Mental Health

Our aims

  • Improve access to services and cut waiting times for treatment
  • Treat mental and physical health needs as one
  • Address the wider determinants on mental health, e.g. housing and employment

Mental health services in east London are among the best in England, but they face tough challenges ahead.

The area’s growing population is placing unprecedented demands on services, with higher numbers of people needing mental health support.

One in four of us will have problems with our mental health at some time in our lives. Whether it is a concern about a job, financial problems, a relationship, bereavement or the pace and pressures of modern life, it can happen to any of us.

  • People with a serious mental health illness die on average 15 years younger than the rest of the population.
  • Physical and mental health issues are intrinsically linked – 30 per cent of people with a long-term condition have a mental health problem and 46 per cent of people with a mental health problem have a long term condition.
  • Mental health service users in east London are two to three times more likely to die of cancer, circulatory or respiratory disease than the rest of the population.
  • 50 per cent of lifetime mental health conditions are first experienced by the age of 14, 75 per cent by the age of 24.
  • 60 per cent of people in contact with secondary care mental health services are not in employment.
  • 47 per cent of people with serious mental illness smoke compared to 20 per cent of the wider population.
  • 30 per cent of people with serious mental illness are obese compared to 10 per cent of the general population.

Many people with mental health problems have to rely on emergency departments (A&E) for help.

  • People with mental health problems in east London attend A&E nearly three times as often as others. They are also three times more likely to be admitted to hospital in emergencies than others.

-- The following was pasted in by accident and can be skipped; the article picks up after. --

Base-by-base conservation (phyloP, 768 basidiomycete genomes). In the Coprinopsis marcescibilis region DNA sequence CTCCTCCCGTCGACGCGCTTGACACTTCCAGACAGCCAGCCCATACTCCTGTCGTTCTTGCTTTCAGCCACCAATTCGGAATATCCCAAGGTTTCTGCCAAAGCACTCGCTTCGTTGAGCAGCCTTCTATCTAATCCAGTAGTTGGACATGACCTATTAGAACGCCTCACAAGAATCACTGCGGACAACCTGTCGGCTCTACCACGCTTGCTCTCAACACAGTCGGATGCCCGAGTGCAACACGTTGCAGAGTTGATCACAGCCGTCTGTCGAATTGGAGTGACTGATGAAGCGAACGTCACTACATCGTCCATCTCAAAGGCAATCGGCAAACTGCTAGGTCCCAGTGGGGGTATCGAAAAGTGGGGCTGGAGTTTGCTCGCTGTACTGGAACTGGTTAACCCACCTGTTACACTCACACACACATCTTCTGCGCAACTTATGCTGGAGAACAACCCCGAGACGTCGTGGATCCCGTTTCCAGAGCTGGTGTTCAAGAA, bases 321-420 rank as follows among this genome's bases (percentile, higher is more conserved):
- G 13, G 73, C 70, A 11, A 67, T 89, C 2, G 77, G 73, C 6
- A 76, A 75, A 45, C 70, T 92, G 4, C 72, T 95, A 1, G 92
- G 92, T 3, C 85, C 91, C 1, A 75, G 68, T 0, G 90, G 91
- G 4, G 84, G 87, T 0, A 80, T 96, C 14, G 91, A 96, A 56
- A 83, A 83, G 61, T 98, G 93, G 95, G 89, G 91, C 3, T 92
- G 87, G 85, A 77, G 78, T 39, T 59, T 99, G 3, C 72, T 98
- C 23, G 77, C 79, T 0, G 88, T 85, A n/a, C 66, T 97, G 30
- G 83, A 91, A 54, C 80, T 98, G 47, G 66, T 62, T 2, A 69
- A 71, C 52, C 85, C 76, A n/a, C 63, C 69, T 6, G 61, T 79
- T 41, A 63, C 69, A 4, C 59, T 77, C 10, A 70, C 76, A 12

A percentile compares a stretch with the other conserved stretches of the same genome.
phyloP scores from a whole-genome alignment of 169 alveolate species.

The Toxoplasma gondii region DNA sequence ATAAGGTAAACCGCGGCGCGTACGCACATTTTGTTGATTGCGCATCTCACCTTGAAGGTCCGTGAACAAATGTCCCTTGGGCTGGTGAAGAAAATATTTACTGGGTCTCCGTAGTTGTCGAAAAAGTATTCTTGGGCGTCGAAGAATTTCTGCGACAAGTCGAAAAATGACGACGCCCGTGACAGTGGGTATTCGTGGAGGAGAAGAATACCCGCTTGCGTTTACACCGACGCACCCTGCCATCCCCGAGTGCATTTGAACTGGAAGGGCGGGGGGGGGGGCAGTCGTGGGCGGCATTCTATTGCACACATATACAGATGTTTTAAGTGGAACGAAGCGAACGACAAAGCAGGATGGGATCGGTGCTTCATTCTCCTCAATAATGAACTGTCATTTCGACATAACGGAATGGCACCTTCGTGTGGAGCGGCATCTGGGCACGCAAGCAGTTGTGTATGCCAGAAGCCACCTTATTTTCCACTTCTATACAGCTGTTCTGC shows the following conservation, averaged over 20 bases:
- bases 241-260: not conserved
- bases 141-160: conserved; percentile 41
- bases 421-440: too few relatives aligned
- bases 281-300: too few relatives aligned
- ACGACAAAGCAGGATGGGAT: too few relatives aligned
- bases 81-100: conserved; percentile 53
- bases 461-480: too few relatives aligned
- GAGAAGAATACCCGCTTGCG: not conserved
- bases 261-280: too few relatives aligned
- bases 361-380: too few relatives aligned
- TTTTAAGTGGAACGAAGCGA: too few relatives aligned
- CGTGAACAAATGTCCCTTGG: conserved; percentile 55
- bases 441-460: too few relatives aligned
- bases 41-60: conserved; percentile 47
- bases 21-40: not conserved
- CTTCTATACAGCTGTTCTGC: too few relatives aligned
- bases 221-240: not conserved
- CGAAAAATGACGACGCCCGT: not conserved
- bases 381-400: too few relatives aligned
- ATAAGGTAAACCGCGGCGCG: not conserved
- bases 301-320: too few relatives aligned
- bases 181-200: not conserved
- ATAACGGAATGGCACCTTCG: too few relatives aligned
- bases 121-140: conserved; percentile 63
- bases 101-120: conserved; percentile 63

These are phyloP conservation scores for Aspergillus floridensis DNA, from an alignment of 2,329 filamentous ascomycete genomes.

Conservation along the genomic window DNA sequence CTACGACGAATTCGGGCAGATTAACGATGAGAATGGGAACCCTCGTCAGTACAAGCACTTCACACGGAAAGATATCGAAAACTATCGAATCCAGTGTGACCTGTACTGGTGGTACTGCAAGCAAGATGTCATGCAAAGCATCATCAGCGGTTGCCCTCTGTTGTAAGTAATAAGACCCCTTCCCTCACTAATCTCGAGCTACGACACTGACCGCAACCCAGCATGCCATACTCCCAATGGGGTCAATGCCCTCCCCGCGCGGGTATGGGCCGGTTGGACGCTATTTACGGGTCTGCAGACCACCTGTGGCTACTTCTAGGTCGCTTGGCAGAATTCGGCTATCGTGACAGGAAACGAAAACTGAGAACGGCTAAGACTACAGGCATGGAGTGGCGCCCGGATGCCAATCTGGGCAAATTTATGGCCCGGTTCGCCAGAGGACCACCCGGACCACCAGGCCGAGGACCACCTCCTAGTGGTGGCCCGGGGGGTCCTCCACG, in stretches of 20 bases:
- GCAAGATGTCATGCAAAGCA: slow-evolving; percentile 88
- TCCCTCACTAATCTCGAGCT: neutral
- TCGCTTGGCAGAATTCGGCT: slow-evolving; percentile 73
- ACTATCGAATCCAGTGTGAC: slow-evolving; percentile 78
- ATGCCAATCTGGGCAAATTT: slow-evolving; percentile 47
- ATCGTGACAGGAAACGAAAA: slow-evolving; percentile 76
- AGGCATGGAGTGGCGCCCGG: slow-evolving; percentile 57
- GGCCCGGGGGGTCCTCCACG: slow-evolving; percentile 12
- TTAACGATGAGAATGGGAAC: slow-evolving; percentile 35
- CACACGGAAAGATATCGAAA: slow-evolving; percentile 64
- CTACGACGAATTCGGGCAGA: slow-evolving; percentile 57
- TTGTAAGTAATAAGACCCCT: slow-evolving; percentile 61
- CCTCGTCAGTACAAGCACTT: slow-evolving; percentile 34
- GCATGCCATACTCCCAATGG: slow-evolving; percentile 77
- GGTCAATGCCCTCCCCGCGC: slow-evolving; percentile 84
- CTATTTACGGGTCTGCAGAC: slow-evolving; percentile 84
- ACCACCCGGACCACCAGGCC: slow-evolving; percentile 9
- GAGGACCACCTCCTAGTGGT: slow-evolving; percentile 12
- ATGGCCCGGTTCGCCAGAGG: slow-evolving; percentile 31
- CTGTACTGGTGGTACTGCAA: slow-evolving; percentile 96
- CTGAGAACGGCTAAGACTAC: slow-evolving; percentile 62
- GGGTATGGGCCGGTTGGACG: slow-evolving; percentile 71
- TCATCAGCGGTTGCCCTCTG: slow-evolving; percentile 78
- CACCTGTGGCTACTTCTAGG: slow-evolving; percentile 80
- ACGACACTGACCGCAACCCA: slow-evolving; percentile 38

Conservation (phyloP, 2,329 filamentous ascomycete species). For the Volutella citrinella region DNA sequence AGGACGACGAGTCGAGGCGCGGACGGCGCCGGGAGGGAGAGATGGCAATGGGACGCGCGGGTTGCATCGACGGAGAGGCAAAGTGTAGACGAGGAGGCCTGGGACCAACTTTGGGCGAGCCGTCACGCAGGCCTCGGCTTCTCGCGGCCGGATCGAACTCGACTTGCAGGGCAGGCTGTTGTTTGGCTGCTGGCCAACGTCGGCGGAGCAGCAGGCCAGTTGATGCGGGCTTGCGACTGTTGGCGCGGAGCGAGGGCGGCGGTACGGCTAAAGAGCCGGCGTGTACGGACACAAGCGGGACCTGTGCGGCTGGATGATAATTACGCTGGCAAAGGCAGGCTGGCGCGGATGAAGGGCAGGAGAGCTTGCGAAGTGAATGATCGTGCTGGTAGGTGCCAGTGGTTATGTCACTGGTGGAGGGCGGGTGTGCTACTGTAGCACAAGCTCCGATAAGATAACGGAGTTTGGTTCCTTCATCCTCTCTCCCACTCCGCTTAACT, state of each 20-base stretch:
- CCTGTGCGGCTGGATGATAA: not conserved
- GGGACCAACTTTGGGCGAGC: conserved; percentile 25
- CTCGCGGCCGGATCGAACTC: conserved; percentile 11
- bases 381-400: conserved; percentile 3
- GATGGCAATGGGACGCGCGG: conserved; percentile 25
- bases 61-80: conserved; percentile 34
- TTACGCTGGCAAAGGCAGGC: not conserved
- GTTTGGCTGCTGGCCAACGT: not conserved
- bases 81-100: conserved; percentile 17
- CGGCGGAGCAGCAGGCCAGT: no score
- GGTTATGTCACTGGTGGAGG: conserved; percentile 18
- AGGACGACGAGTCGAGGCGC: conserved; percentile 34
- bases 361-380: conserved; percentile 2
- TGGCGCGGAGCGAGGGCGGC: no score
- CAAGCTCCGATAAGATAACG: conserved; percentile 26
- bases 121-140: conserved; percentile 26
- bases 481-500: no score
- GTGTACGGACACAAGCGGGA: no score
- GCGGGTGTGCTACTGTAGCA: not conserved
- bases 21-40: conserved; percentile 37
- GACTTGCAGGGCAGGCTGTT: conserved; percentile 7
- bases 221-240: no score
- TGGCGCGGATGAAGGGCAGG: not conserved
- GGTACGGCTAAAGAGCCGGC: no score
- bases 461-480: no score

• More than 20 per cent of all emergency admissions in east London can be attributed to mental health service users, who only make up seven per cent of the overall population.

No one should experience mental illness without the right support. But with more and more people needing it, and only so many resources available, we will have to change the way our mental health services are delivered.

We are making the provision of sustainable mental health services across east London one of our top priorities, but believe we can go further.

Working in partnership, bringing the NHS and councils together, our ambition is to:

  • Develop new models of care that address mental and physical health and social care needs as one.
  • Provide good service user education to reduce stigma and promote resilience.
  • Help people with more serious mental health problems to find and remain in employment – a key factor in their recovery.

We also want to find the right place for people to live, with the right support close by – essential in helping them get well. Creating opportunities and providing good quality care in the community, including specialist services, is an underlying aim of the East London Health & Care Partnership. It is part and parcel of helping people live happy and independent lives, and nowhere is this more important than in mental health.

See our Better Care and Wellbeing in East London booklet to find out what we are doing to achieve our aims, what it means for local people and what you can do.